Chad VanGaalen often has the air of a musician who’d rather be left alone. Not to brood or to mope, but to reflect on the vagaries of his existence, as if searching for a clear pathway through the labyrinth that unravels between cradle and grave. Music, it just so happens, is the conduit that allows him to express the fruits of his contemplation; the one channel through which he can broadcast his fears and frustrations.
To add a splash of context, the Canadian songwriter has form for introspection. VanGaalen’s previous offerings were punctuated by obsessions with the cornerstones of human existence, namely life and death. Not that the likes of Soft Airplane or Skelliconnection were despondent affairs - these were records rich in texture and homemade sounds, vying between rudimentary acoustic folk and cranky, synth perforated blurs – but an overarching sense of mortality certainly lingered.
More recently, and perhaps more famously, VanGaalen pulled the production levers on Women’s acclaimed second album, Public Strain. Having guided the Calgary drone-pop outfit through their 2008 debut, last year’s follow up was as much about the producer’s development as it was his protégées'. Sonically, VanGaalen’s nimble touch steered Public Strain with contrarian direction - it was dense yet airless, gritty yet soft, muddied yet absolutely transparent. Above all else, it was brilliantly executed.
Buoyed, or at least intrigued, by the auditory success of Public Strain, VanGaalen mines similar techniques on his fourth solo album, Diaper Island. The electronic flushes and lo-fi sensibilities that characterised Soft Airplane have dissipated, replaced by a wider sonic lens that encompasses layers of delicately stacked guitar. Coursing through the body of this 12 track collection is a loose, defined sparseness that paradoxically feels heavy and weighted. In other words, the sort of gravitational balance VanGaalen finds impossible to resist.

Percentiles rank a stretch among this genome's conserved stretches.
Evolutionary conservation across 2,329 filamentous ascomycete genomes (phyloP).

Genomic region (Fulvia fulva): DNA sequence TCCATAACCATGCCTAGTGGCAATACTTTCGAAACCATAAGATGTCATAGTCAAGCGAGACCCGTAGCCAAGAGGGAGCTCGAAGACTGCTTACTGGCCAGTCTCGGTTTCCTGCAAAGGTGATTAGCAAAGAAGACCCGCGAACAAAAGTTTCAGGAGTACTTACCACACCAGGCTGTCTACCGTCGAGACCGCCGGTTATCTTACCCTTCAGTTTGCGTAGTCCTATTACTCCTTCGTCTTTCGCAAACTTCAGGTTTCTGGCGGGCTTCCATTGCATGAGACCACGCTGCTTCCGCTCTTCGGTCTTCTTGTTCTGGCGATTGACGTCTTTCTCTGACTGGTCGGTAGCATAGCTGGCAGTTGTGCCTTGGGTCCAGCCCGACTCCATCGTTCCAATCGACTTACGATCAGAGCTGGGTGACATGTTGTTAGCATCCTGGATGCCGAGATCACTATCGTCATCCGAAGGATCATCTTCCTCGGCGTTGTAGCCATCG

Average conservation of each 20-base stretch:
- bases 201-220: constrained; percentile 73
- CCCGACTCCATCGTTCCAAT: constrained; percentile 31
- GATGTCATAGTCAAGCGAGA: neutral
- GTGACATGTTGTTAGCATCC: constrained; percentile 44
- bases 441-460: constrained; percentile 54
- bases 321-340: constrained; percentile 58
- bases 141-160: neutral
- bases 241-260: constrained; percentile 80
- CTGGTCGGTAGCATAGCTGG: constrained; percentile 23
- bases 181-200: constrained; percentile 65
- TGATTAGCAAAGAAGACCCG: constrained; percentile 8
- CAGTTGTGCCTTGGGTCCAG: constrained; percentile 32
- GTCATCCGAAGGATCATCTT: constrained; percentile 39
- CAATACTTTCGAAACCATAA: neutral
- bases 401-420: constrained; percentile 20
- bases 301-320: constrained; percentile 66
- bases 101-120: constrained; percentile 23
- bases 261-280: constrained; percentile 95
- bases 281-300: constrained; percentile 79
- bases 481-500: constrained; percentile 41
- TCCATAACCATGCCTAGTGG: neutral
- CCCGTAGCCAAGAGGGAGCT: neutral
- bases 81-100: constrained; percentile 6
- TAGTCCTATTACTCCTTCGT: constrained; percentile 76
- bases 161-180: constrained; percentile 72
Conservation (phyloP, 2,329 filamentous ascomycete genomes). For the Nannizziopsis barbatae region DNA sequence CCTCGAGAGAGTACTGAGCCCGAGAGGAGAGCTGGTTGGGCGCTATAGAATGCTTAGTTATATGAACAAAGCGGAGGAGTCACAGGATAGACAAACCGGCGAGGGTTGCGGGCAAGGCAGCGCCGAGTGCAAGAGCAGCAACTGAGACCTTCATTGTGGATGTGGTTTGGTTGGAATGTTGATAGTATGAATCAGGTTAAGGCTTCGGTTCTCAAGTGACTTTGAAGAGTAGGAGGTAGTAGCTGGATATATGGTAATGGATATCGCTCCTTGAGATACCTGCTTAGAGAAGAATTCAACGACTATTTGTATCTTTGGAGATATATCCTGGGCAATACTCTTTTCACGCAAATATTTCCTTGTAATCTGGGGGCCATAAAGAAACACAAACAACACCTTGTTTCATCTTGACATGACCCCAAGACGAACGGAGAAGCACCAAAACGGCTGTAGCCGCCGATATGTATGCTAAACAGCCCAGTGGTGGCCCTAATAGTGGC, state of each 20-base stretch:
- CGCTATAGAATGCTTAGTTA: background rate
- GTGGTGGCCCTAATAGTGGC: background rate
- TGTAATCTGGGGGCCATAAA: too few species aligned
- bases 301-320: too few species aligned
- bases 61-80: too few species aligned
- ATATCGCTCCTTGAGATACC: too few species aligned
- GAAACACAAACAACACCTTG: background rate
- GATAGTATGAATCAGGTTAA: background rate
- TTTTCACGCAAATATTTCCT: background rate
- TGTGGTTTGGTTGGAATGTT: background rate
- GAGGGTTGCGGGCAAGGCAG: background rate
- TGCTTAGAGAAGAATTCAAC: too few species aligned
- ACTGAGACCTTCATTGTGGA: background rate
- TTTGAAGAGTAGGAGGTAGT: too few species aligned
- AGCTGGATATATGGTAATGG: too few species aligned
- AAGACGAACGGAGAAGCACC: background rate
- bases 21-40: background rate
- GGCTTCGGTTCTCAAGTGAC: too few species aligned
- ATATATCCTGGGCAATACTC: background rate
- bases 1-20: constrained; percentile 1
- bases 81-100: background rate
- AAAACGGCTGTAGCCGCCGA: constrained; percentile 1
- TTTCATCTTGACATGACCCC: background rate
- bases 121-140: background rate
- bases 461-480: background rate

Curtain raiser ‘Do Not Fear’ gives an immediate taste of this incongruity. Bound in slow-moving staccato chimes, the track rises into a haze of elated howls before relenting to the darkened, ravaged swell of splashing cymbals and menacing guitar. It sounds complex, but these two minutes are built on the meticulous transition of simple melody and rhythm, segueing from one tone to another with the ease of a 3am sleeper train padding its way through the countryside. It's a slick blueprint, and one that provides the backbone to Diaper Island’s many successes.
Topically, VanGaalen treads familiar ground, showing no desire to step away from morbid subject matter. Yet the combination of threadbare instrumentation and expansive, town hall acoustics varnishes cuts like ‘No Panic/No Heat’ and ‘Wandering Spirits’ with a freshness that’s entirely attuned to their melancholic narratives. Stripped down and spectral, these numbers veer to the right side of singer-songwriter, pushing VanGaalen’s honeyed intonation into the spotlight – a position you suspect he’s far from comfortable in, but one he pulls off with graceful poise.
At times, the lack of instrumental furniture finds VanGaalen gravitating towards his Sub Pop roots, thrashing wildly at the fretboard over a bed of hostile percussion. The results, however, are decidedly mixed. ‘Burning Photographs’ is a keen-heeled gallop fuelled by a hypnotic retrograde riff, while ‘Can You Believe It?’ is a thrilling lo-fi blast, of the kind you’d find blurting out from a dusty basement bar in the early Nineties. Yet, ‘Freedom For A Policeman’ is the polar opposite: a tired throwback of buzzing guitar and slinking synth that has VanGaalen trotting out pseudo-political sloganeering as if he was draped in tie-dye.
Despite the occasional misfire, Diaper Island scales some giddy peaks - particularly when VanGaalen is at his most sombre, both lyrically and musically. ‘Peace on the Rise’ is a Grizzly Bear-esque slab of psch-pop that shimmers to crisp guitar strains on either side of a trumpet-addled mid-song washout. The two-track run of ‘Heavy Stones’ and ‘Sara’ is even more fruitful. The former is a stone-dead heartbreaker sloshing around on a wave of gauzy twangs and tear-duct moistening harmonica; the latter emits a gorgeous acoustic refrain that hits the sort of heady emotive heights reached by the The Shins and, to a degree, Fleet Foxes.
For a record so intentionally bare, Diaper Island is clogged with innovation and ideas. VanGaalen’s appreciation of space permeates every crevice; each track breathes through a meandering, sometimes fraught, passageway carefully massaged by its creator’s attentive hands. Sure, there are imperfections along the way, but this is an immeasurably intriguing and constantly developing journey that’s best experienced alone. Given his own preference for solitude, you suspect that’s exactly how Chad VanGaalen intended it.
8Billy Hamilton's Score